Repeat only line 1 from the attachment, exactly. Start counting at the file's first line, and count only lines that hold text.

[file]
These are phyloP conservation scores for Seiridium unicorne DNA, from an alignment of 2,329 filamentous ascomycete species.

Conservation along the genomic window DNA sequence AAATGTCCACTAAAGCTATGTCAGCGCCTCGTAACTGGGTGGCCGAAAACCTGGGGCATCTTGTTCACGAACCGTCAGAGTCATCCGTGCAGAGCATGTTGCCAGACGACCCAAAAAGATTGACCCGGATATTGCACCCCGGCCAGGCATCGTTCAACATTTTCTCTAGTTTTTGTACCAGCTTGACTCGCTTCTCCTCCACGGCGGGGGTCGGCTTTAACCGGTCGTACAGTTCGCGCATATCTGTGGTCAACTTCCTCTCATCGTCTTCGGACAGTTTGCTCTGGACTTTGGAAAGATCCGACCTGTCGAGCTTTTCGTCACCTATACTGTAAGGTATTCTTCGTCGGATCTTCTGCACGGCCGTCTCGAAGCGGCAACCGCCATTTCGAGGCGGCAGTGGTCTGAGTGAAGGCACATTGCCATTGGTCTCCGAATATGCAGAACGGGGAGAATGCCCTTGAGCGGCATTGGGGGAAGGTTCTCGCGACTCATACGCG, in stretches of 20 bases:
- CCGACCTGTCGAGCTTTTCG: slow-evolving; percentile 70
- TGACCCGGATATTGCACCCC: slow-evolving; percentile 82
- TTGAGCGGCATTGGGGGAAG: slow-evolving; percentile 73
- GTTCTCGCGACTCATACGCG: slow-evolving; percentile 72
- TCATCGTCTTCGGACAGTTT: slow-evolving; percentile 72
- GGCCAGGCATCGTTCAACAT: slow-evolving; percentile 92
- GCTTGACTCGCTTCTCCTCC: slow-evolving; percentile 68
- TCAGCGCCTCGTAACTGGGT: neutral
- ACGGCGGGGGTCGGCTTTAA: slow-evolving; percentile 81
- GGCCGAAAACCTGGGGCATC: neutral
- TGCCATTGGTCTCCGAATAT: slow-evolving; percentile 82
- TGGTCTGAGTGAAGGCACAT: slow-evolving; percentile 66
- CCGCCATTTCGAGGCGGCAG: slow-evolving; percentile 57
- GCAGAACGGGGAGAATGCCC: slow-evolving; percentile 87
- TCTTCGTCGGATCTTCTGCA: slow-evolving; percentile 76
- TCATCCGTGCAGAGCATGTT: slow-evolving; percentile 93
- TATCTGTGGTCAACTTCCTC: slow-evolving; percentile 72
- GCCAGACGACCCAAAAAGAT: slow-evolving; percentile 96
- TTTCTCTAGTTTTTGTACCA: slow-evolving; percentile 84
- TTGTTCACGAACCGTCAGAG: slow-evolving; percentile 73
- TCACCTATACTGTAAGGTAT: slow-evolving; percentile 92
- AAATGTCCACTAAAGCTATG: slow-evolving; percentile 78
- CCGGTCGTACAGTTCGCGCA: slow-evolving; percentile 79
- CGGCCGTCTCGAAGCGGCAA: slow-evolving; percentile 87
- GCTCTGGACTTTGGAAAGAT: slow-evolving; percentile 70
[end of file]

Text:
These are phyloP conservation scores for Seiridium unicorne DNA, from an alignment of 2,329 filamentous ascomycete species.